Inside America’s Great Romance With Norman Rockwell- page 1 | Arts & Culture | Smithsonian
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(Courtesy Deborah Solomon)

Inside America’s Great Romance With Norman Rockwell

A new biography of the artist reveals the complex inner life of our greatest and most controversial illustrator

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I did not grow up with a Norman Rockwell poster hanging in my bedroom. I grew up gazing at a Helen Frankenthaler poster, with bright, runny rivulets of orange and yellow bordering a rectangle whose center remained daringly blank. As an art history major, and later as an art critic, I was among a generation that was taught to think of modern art as a kind of luminous, cleanly swept room. Abstract painting, our professors said, jettisoned the accumulated clutter of 500 years of subject matter in an attempt to reduce art to pure form.

Rockwell? Oh God. He was viewed as a cornball and a square, a convenient symbol of the bourgeois values Modernism sought to topple. His long career overlapped with the key art movements of the 20th century, from Cubism to Minimalism, but while most avant-gardists were heading down a one-way street toward formal reduction, Rockwell was driving in the opposite direction—he was putting stuff into art. His paintings have human figures and storytelling, snoozing mutts, grandmothers, clear-skinned Boy Scouts and wood-paneled station wagons. They have policemen, attics and floral wallpaper. Moreover, most of them began life as covers for the Saturday Evening Post, a weekly general-interest magazine that paid Rockwell for his work, and paychecks, frankly, were another Modernist no-no. Real artists were supposed to live hand-to-mouth, preferably in walk-up apartments in Greenwich Village.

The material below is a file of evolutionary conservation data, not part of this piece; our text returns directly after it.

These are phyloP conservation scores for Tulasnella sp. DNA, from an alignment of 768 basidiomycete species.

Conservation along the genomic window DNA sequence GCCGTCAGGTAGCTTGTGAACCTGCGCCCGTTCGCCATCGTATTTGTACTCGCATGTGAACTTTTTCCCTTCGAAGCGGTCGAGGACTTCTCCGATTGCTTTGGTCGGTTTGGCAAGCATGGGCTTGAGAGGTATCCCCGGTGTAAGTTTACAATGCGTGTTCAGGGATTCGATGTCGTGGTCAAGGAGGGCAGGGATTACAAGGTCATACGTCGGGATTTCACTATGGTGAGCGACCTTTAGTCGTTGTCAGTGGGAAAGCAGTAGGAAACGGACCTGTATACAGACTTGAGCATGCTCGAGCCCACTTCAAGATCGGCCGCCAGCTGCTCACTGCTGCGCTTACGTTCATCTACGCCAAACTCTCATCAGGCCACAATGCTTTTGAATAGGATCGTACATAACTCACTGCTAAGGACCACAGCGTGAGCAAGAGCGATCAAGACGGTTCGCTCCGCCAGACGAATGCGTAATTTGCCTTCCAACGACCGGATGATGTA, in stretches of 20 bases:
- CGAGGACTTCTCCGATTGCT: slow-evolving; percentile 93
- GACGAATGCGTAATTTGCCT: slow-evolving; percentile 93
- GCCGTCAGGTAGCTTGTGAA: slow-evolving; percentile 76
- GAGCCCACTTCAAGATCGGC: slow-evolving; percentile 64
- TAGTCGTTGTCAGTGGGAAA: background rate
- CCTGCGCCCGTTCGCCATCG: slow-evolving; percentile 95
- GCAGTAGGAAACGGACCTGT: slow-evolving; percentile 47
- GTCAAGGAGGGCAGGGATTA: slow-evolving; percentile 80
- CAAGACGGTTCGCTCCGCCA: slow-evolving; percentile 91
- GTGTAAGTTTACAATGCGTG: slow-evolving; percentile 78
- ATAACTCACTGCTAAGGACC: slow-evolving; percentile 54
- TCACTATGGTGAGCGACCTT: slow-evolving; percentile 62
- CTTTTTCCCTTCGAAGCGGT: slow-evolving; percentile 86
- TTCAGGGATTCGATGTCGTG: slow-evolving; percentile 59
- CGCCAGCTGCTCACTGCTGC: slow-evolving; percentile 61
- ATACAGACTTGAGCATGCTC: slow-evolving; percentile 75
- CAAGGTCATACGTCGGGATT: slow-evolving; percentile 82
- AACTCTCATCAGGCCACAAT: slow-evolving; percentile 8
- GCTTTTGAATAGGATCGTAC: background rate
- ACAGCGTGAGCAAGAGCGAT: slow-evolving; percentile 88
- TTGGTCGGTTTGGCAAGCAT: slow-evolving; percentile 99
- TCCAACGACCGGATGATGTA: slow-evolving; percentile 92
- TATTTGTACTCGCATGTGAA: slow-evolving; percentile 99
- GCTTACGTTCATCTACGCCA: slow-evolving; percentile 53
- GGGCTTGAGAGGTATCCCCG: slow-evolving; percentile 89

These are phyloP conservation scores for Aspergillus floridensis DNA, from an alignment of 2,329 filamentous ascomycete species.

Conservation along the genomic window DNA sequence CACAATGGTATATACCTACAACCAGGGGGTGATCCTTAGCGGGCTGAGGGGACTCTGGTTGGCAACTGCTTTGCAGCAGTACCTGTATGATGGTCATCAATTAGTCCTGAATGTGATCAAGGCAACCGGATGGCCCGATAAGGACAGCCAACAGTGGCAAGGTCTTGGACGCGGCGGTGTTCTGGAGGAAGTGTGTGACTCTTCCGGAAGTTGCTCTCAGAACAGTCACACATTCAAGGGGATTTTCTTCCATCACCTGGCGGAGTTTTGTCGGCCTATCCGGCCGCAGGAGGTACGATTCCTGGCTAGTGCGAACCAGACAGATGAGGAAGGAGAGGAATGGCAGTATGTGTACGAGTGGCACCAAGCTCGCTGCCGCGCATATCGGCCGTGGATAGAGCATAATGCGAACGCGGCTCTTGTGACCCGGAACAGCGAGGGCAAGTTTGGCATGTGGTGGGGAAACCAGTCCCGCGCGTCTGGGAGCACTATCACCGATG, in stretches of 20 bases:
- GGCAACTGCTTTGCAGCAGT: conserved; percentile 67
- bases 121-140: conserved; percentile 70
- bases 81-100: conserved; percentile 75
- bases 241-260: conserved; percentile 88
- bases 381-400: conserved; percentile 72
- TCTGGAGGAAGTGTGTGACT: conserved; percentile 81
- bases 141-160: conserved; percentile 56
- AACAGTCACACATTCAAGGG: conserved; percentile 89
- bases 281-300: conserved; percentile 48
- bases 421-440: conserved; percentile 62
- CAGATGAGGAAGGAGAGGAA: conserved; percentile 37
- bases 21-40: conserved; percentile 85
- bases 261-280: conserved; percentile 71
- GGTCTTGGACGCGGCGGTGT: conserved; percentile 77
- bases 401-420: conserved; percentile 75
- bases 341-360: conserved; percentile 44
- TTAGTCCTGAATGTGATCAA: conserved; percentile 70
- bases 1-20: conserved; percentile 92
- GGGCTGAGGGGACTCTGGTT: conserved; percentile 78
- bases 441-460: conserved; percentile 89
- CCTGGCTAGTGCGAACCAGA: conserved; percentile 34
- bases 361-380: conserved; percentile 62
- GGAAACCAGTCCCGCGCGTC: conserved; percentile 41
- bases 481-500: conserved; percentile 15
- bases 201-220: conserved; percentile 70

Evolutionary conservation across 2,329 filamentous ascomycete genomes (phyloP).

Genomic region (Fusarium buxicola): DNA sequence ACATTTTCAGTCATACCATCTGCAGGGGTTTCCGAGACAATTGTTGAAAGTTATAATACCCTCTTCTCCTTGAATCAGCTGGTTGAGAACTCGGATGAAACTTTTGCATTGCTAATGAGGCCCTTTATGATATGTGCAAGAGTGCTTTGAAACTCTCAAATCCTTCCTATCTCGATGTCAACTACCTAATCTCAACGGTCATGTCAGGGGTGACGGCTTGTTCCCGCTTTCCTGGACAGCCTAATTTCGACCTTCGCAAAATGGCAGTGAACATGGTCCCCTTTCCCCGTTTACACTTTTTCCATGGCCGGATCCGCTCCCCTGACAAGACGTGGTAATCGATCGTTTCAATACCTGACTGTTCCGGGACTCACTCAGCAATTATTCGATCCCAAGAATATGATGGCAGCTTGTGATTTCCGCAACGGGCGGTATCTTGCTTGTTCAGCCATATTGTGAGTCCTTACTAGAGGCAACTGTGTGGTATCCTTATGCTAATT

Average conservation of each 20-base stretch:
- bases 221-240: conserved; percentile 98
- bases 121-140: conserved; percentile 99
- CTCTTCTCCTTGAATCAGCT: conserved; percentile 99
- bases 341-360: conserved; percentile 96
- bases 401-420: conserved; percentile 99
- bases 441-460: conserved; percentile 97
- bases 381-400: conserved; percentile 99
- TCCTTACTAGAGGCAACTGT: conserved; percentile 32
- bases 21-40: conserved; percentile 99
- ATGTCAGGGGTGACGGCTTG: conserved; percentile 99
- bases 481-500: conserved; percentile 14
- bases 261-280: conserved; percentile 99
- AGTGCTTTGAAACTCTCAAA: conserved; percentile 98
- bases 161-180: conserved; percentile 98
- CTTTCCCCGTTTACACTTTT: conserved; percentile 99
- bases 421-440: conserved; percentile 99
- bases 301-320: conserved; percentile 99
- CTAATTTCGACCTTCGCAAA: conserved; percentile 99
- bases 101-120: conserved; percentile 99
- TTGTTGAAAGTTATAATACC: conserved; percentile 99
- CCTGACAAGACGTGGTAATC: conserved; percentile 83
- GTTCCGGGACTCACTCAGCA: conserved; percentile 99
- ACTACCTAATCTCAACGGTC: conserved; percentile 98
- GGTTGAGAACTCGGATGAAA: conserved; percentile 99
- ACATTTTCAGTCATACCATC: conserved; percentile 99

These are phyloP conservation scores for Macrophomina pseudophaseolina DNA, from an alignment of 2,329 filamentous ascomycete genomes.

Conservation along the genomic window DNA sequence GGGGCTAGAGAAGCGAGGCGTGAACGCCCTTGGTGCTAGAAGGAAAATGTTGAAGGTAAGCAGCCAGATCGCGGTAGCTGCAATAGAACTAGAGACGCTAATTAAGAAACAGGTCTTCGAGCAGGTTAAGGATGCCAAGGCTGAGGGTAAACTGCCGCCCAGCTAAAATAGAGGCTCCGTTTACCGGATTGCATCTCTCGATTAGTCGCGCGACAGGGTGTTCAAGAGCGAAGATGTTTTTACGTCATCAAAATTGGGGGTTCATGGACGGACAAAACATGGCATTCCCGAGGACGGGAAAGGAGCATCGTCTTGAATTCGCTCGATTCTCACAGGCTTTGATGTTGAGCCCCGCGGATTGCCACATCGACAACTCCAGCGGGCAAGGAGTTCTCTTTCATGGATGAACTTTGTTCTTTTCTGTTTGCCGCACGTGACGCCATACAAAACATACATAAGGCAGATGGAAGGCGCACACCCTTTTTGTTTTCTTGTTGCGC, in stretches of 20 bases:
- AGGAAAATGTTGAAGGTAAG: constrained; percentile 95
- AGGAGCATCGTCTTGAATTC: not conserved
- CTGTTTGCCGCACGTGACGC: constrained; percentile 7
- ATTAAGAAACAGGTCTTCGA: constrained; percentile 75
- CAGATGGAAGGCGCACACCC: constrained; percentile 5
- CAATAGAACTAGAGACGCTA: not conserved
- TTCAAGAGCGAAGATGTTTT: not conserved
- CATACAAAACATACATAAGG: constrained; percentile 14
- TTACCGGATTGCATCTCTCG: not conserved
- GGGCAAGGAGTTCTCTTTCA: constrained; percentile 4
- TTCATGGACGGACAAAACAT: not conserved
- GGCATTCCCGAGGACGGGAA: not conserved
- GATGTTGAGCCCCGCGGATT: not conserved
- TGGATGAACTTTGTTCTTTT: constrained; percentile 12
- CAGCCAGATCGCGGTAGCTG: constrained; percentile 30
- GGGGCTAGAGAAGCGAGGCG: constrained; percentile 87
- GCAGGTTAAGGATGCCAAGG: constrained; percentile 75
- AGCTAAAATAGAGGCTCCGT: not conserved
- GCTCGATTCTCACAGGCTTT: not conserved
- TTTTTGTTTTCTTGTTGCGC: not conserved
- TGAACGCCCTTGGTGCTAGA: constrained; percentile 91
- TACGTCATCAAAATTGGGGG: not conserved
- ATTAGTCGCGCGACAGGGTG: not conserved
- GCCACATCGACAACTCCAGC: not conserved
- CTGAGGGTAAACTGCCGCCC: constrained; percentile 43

The scathing condescension directed at Rockwell during his lifetime eventually made him a prime candidate for revisionist therapy, which is to say, an art-world hug. He received one posthumously, in the fall of 2001, when Robert Rosenblum, the brilliant Picasso scholar and art-world contrarian in chief, presided over a Rockwell exhibition at the Solomon R. Guggenheim Museum in New York. It represented a historic collision between mass taste and museum taste, filling the pristine spiral of the Gugg with Rockwell’s plebeian characters, the barefoot country boys and skinny geezers with sunken cheeks and Rosie the Riveter sitting triumphantly on a crate, savoring her white-bread sandwich.

The great subject of his work was American life—not the frontier version, with its questing for freedom and romance, but a homelier version steeped in the we-the-people, communitarian ideals of America’s founding in the 18th century. The people in his paintings are related less by blood than by their participation in civic rituals, from voting on Election Day to sipping a soda at a drugstore counter.

Because America was a nation of immigrants who lacked universally shared traditions, it had to invent some. So it came up with Thanksgiving, baseball—and Norman Rockwell.

Who was Rockwell? A lean, bluish man with a Dunhill pipe, his features arranged into a gentle mask of neighborliness. But behind the mask lay anxiety and fear of his anxiety. On most days, he felt lonesome and loveless. His relationships with his parents, wives and three sons were uneasy, sometimes to the point of estrangement. He eschewed organized activity. He declined to go to church.